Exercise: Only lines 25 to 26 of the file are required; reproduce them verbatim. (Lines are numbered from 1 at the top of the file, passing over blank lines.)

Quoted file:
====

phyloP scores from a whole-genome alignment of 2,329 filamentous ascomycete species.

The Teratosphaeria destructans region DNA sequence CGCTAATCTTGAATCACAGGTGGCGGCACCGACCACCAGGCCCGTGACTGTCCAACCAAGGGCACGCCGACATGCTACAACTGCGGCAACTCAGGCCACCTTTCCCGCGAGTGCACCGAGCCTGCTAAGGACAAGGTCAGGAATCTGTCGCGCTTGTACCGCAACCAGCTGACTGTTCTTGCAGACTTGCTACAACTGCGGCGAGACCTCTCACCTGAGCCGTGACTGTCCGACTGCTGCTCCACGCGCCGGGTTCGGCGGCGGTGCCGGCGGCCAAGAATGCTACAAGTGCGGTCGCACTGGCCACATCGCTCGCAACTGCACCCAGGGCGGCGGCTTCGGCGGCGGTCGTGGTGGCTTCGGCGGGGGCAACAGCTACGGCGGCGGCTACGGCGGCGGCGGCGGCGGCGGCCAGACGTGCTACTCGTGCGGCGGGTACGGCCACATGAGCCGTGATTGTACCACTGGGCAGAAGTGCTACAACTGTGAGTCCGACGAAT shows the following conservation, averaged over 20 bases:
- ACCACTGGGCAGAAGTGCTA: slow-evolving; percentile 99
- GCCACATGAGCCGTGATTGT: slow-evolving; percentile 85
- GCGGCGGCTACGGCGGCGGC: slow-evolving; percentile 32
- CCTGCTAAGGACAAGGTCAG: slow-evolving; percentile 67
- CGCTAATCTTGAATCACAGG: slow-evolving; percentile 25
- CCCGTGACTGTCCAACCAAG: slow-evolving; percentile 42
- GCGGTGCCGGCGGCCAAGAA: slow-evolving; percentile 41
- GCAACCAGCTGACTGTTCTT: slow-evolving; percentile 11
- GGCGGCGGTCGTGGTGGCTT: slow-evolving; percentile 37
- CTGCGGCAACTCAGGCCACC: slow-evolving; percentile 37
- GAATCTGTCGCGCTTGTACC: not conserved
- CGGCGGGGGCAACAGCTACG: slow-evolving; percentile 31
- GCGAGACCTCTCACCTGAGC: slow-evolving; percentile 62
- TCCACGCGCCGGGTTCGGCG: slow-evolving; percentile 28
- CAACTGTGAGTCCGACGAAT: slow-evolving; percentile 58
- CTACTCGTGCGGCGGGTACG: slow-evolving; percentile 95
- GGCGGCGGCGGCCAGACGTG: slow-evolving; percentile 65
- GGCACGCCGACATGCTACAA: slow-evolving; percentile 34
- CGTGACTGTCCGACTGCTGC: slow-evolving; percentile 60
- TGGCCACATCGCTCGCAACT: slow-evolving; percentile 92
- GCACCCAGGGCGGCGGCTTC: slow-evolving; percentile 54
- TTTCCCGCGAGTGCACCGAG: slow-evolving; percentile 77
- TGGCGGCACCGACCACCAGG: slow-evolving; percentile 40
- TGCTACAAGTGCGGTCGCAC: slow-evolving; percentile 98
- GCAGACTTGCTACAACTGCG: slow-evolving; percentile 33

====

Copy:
- TGGCGGCACCGACCACCAGG: slow-evolving; percentile 40
- TGCTACAAGTGCGGTCGCAC: slow-evolving; percentile 98